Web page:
So, please, put away those onion-dome-on-the-White-House graphics, abandon those excitable claims of Trump as a Russian agent and the Trump Tower Moscow project as anything but the overheated hype and hopes of some grifters who didn’t understand how modern Russia works. Trump and his circle can be damned in all kinds of ways, from obstruction of justice to incompetence. But this is an American story and sin, not a Russian import.

 

New Book (3): Russian Political War: moving beyond the hybrid

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The third of my crop of books out this month is Russian Political War: moving beyond the hybrid from Routledge, a study of what I think we should be talking about instead of ‘hybrid war’ (let alone the mythical ‘Gerasimov Doctrine‘). It builds off my earlier report, Hybrid War or Gibridnaya Voina? to argue that while the Russian military – like everyone else – is looking at the opportunities in non-kinetic means to prepare the battlefield (after all, has any war not been ‘hybrid’?), the real challenge the West faces is different. The current campaign being waged against the West is not a preparation for eventual military conflict, but rather a wholly non-military campaign that echoes ‘political war’ as described by George Kennan at the start of the Cold War, and which has its spiritual home and command and control centre within the Presidential Administration and Russia’s civilian national security elites.

Russia: an increasingly ‘normal’ country…with an abnormal regime

One of my regrets of 2017 was, for reasons beyond my control, not getting to speak at the Yeltsin Centre in Ekaterinburg. I confess I am not the greatest fan of Yeltsin-the-Man – for all his successes bringing down the USSR and crushing some of its more unpleasant remnants, he was a destroyer rather than a creator, and as Tony Wood trenchantly demonstrates in his Russia Without Putin, in many ways Putin is an heir not just to the failures of the 1990s but also the policies. Nonetheless, the Yeltsin Centre appears committed to the best ideals of Yeltsin-the-Symbol in hosting a series of very interesting lectures, especially on the social and political processes shaping Russia and the world.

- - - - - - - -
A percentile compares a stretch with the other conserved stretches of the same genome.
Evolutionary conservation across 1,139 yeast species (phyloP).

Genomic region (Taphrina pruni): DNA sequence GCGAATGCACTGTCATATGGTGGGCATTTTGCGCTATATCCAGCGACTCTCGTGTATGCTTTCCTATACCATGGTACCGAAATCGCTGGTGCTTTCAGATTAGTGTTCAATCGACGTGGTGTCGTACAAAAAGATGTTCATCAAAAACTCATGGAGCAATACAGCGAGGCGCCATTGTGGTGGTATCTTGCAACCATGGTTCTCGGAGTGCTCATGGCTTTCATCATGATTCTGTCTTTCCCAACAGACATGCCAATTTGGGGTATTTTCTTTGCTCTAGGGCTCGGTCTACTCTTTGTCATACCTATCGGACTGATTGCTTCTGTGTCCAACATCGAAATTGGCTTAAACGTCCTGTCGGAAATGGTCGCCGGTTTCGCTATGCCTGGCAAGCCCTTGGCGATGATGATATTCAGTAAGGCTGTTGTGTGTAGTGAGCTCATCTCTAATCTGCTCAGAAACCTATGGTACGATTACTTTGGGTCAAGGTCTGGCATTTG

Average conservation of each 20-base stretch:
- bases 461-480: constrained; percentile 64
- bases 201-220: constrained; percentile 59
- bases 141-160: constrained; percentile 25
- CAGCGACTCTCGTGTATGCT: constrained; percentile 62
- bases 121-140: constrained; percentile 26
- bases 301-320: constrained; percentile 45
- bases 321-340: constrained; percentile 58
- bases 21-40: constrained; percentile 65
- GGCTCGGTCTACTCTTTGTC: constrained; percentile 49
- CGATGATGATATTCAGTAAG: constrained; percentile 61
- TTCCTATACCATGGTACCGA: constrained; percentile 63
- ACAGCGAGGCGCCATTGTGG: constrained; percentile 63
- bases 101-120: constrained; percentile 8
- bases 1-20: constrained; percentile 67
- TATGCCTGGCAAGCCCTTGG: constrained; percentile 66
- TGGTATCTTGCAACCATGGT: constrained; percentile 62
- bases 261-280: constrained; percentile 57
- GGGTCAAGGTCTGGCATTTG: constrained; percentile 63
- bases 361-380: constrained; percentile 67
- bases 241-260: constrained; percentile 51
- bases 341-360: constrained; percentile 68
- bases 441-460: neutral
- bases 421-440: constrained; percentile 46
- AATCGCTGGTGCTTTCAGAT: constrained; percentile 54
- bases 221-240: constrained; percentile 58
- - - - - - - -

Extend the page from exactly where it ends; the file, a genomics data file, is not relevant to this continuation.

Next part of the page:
Recently the indefatigable Ekaterina Schulmann – whom every serious Russia-watcher should follow – delivered a fascinating lecture on the evolution of Russian society, and fortunately Znak has published a detailed summary of her comments. There is much in the lecture to explore and enjoy, and I will not try and do it full justice. Rather, what I want to focus on is her core point, that especially since 2014, Russia has been moving towards what Westerners might consider ‘normalcy,’ with less of the atomisation, survivalism and dependence on state institutions that has so consistently dogged Russian politics and society. In terms of the global values map reproduced below, the country is slowly but surely moving to the right.

I think she is absolutely correct, and one of the – many, many – tragedies of the current geopolitical struggle between the Kremlin and the West is that hysteria and paranoia, on both sides, have obscured all the reasons to be cheerful. The corollary that Schulmann raises is that Russia doesn’t need (indeed, should avoid) some new revolution. Ket me reproduce, in my clumsy translation (if in doubt, go to the original), some of her closing paragraphs:

We do not need to make a new revolution to improve our lives. We have a really low quality of public administration, but it is sub-standard relative to our level of social development. We are at heart a healthy society. We are an urban country: 74.4% of our fellow citizens live in cities. Our literacy rate is 99%, and more than half of the population has a higher than average education. In this sense, we are at the level of Israel and Canada. Most of our fellow citizens are not engaged in physical labour. We even have a falling prison population. We could have a political system which suits us more, life could be much better without any revolutionary upheavals. The authorities should meet society’s needs, and the society does not need mass repressions, control over public space, censorship, or bans on meetings – none of this is needed. This is just unnecessary.